© 1972, The Beate Klarsfeld Foundation
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activities, in a lengthy conversation to distract him. Nevertheless, he too uttered the fateful words: "So you are a journalist?"

"No. I did some reporting during the electoral campaign, but now I am just a housewife."

"Ah, in that case, just write 'no profession'."

And he granted me my visa.

About 9 P.M. on the evening of August 25, the train began crawling through the suburbs of Berlin. Dare I confess that only then began to be afraid? The demonstration I intended to make in Warsaw would be quite different from everything I had done in the West. I couldn't get out of my mind that young people had been sent to rot in communist prisons for far less.

After a few minutes a man sat down opposite me. He never took his eyes off me, but not until the train was well under way did he begin to talk. He introduced himself as a counselor in the Democratic Republic's embassy in Warsaw.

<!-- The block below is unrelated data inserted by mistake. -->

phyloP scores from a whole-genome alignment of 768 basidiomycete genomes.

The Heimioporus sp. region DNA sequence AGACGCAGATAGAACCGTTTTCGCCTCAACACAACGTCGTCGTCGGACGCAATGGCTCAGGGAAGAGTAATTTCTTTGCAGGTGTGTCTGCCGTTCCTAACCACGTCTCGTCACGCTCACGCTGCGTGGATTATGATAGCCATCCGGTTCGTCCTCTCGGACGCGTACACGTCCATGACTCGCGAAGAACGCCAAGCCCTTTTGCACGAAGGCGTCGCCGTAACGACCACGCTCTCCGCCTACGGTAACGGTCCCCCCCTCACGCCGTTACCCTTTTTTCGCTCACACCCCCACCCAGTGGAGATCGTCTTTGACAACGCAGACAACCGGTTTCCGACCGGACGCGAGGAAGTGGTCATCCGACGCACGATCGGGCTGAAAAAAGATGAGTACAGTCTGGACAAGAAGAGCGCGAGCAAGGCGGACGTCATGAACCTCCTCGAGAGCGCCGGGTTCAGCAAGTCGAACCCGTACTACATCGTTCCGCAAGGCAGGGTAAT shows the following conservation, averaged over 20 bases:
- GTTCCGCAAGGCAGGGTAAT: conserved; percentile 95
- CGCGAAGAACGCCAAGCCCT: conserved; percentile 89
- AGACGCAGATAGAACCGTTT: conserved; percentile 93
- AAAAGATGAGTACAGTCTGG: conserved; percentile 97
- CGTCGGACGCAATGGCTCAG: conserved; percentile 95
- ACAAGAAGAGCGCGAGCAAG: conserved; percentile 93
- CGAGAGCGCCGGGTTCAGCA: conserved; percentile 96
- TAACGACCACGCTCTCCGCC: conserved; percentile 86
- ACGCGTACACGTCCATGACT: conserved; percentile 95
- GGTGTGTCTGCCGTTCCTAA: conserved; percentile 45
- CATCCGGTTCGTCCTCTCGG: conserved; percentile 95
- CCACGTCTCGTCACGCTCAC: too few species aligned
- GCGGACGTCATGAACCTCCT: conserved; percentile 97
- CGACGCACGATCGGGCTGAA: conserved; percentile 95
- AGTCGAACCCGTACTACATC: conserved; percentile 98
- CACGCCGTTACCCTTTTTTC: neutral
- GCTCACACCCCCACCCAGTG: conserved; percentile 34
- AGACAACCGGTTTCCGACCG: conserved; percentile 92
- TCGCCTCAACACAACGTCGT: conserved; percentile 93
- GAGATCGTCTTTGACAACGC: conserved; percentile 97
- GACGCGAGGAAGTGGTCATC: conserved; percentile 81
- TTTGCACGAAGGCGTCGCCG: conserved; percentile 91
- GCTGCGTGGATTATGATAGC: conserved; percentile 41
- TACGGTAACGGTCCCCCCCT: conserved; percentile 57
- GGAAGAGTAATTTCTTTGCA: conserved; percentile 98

What a relief! I began to feel less depressed.

"Do you know Warsaw?" he asked.

"Barely. I thought I'd look around it for two or three days."

"I'd be happy to guide you. My family is in East Berlin, so I'll have plenty of time. I would really like you to have a good look at Poland."

It was a distinctly embarrassing invitation, for if this East German diplomat were to be seen in my company, his career would suffer – beginning tomorrow morning.

We had hardly reached Warsaw early in the morning when my diplomat brought up the subject again: 'Let me help you find a hotel."

"I have friends here and I can stay with them. At any rate, I'm going to wander around the city all day. I'll make up my mind later."

"Finally I managed to get rid of my attentive diplomat, but I had no luck at the first two hotels I went to. Time was growing short, so I asked for shelter at a youth hostel, which was full at the moment but let me leave my suitcase.

I had only a few hours in which to alert the Western press. I felt very small and vulnerable in the unfamiliar city. My taxi driver kept going around and around the same block, looking for the number of the Agence France Presse correspondent. I finally told him to let me out and I would find it myself. But I couldn't.
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